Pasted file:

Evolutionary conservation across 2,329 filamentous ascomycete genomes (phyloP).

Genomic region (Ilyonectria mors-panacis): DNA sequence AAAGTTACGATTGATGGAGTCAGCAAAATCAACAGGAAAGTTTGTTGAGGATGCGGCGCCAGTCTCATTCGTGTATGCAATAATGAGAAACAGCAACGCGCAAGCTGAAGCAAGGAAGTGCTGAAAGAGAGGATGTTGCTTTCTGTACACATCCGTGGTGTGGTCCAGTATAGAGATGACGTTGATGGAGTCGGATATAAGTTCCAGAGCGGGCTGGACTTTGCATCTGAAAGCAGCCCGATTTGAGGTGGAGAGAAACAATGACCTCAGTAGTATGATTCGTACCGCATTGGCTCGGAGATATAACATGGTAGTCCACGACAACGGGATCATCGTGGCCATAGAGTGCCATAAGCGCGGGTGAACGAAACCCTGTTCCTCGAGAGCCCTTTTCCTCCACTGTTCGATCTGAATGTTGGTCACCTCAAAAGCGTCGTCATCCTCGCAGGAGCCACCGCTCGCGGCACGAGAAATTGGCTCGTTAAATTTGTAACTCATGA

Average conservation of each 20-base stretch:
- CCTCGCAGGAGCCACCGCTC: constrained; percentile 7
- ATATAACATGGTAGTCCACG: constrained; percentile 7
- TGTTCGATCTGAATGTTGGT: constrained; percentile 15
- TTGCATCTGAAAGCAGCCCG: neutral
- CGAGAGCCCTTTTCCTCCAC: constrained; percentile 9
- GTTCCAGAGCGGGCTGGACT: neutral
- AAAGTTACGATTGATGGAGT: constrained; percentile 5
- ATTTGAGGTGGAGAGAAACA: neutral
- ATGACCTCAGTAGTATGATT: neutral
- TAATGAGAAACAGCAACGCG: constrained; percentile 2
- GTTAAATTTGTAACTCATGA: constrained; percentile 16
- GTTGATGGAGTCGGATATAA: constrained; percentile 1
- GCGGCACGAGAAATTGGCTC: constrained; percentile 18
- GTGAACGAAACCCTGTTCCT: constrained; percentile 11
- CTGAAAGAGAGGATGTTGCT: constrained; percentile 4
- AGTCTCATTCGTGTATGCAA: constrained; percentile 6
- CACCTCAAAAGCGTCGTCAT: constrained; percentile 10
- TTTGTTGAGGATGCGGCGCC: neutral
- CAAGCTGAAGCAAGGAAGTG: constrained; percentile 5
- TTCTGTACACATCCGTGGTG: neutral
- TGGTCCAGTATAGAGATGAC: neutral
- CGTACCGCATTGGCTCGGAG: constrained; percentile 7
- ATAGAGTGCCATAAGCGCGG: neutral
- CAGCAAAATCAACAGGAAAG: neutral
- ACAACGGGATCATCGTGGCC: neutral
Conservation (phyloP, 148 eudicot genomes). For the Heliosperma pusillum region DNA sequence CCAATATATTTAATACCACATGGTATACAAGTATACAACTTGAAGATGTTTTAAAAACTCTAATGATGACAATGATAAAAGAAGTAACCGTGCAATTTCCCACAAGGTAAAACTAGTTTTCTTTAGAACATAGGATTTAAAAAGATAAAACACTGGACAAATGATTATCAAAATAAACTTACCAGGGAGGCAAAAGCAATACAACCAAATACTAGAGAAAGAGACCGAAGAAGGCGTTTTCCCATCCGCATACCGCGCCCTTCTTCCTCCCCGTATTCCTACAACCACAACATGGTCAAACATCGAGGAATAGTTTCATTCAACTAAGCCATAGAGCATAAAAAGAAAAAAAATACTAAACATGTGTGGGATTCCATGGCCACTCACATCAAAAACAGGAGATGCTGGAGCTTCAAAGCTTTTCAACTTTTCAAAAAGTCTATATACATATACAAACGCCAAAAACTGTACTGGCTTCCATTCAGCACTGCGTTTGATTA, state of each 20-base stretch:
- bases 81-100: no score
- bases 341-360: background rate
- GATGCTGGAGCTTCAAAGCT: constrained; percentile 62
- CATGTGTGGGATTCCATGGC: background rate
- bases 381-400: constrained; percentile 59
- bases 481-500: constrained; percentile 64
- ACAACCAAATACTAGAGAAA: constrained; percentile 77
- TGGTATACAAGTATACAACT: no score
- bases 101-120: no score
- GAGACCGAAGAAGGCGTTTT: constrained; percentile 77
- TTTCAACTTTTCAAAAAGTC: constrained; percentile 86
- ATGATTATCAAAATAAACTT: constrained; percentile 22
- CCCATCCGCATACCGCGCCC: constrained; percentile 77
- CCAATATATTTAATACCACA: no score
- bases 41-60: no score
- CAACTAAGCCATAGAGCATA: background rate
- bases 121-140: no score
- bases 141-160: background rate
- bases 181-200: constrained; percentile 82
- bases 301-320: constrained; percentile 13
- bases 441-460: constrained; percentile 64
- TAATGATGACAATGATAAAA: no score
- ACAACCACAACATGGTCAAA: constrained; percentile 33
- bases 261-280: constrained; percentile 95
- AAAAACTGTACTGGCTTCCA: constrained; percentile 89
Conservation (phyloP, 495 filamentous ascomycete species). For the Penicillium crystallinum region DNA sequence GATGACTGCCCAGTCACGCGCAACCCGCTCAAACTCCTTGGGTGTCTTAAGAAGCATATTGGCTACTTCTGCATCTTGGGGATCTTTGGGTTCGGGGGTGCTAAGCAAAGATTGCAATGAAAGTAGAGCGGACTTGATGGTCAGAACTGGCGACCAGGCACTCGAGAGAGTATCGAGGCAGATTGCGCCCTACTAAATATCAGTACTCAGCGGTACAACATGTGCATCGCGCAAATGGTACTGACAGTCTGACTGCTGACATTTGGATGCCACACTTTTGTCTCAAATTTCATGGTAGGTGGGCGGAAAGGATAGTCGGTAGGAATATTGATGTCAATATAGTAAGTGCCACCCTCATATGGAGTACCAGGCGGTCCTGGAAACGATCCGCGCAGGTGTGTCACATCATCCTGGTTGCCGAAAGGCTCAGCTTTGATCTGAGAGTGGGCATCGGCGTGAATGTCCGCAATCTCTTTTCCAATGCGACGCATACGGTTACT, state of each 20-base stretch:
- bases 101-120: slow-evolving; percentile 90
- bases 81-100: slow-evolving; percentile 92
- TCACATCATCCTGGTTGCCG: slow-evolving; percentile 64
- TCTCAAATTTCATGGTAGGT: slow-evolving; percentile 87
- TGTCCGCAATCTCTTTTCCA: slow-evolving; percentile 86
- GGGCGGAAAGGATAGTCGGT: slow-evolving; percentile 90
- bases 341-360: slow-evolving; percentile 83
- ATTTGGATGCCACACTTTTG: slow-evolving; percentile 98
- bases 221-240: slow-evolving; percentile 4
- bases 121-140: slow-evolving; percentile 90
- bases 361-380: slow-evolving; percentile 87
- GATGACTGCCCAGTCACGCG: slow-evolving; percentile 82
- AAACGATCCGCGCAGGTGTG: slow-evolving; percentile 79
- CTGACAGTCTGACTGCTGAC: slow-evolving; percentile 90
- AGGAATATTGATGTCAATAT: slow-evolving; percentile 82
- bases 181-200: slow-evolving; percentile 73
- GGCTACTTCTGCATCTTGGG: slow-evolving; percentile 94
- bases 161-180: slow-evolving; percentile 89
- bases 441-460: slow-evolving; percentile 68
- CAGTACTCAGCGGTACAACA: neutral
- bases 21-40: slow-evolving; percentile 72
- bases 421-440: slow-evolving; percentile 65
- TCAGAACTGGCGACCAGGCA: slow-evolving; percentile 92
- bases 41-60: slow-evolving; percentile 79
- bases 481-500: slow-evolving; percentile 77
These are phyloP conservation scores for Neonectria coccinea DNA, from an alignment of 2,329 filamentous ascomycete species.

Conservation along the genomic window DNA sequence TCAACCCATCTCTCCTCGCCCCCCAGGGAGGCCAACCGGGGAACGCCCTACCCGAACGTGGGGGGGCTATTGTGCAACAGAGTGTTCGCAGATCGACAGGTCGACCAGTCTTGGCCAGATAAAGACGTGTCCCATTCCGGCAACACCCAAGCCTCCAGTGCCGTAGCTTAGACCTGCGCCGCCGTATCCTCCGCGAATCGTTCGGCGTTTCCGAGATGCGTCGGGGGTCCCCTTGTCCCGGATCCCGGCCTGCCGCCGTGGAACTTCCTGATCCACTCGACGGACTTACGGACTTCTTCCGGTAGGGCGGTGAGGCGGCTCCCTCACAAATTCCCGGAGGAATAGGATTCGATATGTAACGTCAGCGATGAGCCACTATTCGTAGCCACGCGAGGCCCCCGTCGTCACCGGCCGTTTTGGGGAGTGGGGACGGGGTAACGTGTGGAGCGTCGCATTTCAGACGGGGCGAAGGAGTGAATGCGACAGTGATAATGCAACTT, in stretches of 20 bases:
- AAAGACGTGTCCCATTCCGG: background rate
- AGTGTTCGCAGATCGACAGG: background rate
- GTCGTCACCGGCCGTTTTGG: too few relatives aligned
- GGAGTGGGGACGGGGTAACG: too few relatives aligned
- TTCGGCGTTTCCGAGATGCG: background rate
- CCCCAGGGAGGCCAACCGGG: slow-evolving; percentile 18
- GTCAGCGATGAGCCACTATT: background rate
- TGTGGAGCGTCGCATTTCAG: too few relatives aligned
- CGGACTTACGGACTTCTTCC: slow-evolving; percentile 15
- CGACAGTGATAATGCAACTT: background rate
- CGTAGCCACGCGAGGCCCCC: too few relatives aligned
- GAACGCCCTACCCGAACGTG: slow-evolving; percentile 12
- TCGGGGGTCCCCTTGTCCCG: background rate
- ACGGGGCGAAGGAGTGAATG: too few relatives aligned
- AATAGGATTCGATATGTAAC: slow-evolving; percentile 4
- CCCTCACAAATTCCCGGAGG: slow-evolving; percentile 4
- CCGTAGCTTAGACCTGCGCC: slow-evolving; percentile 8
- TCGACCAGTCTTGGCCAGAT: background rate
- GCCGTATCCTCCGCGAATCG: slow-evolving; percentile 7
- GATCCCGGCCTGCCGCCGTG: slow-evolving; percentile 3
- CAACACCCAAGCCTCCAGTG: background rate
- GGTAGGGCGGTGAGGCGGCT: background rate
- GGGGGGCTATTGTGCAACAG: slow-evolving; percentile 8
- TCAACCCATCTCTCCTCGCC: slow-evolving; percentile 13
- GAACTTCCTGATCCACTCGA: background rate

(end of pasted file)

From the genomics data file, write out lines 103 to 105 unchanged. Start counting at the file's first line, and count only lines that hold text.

- CAACACCCAAGCCTCCAGTG: background rate
- GGTAGGGCGGTGAGGCGGCT: background rate
- GGGGGGCTATTGTGCAACAG: slow-evolving; percentile 8